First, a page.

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The balance zoos must strike between education, conservation and entertainment

The balance zoos must strike between education, conservation and entertainment

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An essay for the 2011 Undergraduate Awards Competition by Dayle Johnston. Originally submitted for Zoology and society at Trinity College, Dublin, with lecturer Nicola Marples in the category of Life Sciences
An essay for the 2011 Undergraduate Awards Competition by Dayle Johnston. Originally submitted for Zoology and society at Trinity College, Dublin, with lecturer Nicola Marples in the category of Life Sciences

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Published by: Undergraduate Awards on Aug 29, 2012
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The balance zoos must strike between education, conservation and entertainment Abstract Zoos were originally established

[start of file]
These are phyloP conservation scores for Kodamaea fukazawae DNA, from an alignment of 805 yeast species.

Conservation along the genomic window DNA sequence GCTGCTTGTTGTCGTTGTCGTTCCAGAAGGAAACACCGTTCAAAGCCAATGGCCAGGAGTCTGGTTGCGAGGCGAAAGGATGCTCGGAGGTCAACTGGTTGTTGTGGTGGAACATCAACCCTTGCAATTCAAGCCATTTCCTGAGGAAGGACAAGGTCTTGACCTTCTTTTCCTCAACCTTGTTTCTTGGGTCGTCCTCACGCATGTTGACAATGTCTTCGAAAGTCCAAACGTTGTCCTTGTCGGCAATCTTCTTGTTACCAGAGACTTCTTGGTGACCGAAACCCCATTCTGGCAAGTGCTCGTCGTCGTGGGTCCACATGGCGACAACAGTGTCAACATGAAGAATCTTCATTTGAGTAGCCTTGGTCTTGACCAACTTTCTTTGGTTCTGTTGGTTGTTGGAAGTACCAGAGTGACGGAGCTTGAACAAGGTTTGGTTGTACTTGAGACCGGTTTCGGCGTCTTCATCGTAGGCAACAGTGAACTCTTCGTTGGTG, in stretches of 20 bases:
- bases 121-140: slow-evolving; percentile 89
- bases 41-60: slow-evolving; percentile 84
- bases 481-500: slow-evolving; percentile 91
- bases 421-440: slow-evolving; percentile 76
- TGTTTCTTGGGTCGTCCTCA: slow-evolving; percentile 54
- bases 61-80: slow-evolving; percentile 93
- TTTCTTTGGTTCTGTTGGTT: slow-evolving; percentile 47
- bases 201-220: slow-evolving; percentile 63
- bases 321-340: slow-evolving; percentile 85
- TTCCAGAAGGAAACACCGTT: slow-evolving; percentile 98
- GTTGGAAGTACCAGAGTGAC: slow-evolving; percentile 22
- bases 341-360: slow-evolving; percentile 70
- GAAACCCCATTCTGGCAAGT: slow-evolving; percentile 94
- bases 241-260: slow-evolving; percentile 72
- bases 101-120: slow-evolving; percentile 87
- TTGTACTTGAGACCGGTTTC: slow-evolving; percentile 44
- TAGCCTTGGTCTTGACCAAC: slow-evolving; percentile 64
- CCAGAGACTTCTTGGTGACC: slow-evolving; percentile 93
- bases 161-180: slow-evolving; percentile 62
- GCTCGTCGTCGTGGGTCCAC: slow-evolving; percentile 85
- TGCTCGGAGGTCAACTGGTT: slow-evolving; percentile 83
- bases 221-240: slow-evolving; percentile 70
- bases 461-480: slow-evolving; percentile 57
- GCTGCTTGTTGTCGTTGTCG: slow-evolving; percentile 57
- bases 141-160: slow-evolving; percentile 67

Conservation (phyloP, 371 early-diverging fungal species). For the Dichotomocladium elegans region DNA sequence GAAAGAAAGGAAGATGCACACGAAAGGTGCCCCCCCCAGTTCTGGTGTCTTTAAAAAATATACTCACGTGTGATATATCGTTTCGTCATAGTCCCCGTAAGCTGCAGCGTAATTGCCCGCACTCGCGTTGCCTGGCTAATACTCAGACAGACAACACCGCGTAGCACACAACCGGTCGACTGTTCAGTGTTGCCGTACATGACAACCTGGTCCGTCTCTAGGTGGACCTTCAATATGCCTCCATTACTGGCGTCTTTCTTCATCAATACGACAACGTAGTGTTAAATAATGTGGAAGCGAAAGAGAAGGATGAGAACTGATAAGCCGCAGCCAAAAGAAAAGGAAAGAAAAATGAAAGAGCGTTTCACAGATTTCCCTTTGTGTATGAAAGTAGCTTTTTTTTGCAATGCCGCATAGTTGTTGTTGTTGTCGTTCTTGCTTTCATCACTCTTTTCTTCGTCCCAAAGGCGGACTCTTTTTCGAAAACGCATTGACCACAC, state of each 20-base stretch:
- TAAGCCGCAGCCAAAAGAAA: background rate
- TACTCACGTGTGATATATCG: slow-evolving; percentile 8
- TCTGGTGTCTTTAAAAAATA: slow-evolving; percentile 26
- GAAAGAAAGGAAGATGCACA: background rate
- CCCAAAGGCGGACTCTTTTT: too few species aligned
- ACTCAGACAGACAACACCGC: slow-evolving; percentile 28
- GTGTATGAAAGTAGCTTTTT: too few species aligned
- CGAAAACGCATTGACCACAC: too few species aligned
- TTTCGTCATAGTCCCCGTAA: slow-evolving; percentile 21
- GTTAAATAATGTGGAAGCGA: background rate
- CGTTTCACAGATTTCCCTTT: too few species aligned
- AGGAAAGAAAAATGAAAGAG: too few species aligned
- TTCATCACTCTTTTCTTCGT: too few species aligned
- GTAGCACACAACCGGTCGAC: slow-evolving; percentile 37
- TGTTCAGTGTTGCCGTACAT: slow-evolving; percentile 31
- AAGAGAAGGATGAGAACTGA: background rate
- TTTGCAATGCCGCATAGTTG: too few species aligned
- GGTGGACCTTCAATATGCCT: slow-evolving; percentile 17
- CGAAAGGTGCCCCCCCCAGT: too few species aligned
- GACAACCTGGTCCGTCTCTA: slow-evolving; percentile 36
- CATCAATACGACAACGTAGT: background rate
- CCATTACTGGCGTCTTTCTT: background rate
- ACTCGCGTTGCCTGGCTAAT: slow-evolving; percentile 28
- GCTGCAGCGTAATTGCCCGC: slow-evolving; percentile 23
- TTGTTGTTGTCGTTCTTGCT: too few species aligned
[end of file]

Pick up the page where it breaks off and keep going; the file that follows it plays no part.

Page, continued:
as entertainment centres but they now have important additional roles in education and conservation. Zoos contribute to the conservation of the world‟s biodiversity by using captive breeding to maintain genetically viable populations. They have successfully saved the European Bison (Bison bonasus), the Przewalski‟s Horse (Equus prewalskii), the golden lion tamarin, (Leontopithecus rosalia rosalia), the blackfooted ferret (Mustela nigripes) and the Arabian oryx, (Oryx leucoryx), from extinction due to their captive breeding programmes. A major role of the zoo is to educate the public about the animals they display and their conservation. Zoos use a variety of methods to educate their visitors. In order to attract visitors to the zoo and acquire capital for their conservation and education programmes, zoos provide entertainment for their visitors. Therefore, zoos have an important balancing act to achieve. They have a vital role in conservation. They need to educate people about endangered animals in order to enhance the conservation of these animals. Finally they must entertain the public in order to generate revenue for their conservation work and enhance conservation learning by making it enjoyable. Introduction Zoos have changed their values over the years. The first emperor of Chou dynasty founded one of the earliest known zoos 3000 years ago. It was arranged as a cultural and educational display and known as an intelligence park (Jarvis, 1967). However, for a large part of their history, zoos have been depicted as menageries which were designed by nobles to amuse their subjects. The only real contribution to science that they made was the establishment of the Zoological Society of London in 1826 (Pinder and Barkham, 1978). It has been relatively recently that zoos have taken to breeding sufficient numbers of individuals of endangered species in their collections in order to make it possible for their reintroduction into the wild (Pinder and Barkham, 1978). Now, in the 21st century, modern zoos play an important role in contributing to the survival of the species they display, in educating the public, and in maintaining their animals in excellent physiological and physical health (Hutchins and Smith, 2003). Zoos now balance their traditional role of entertainment with conservation and education.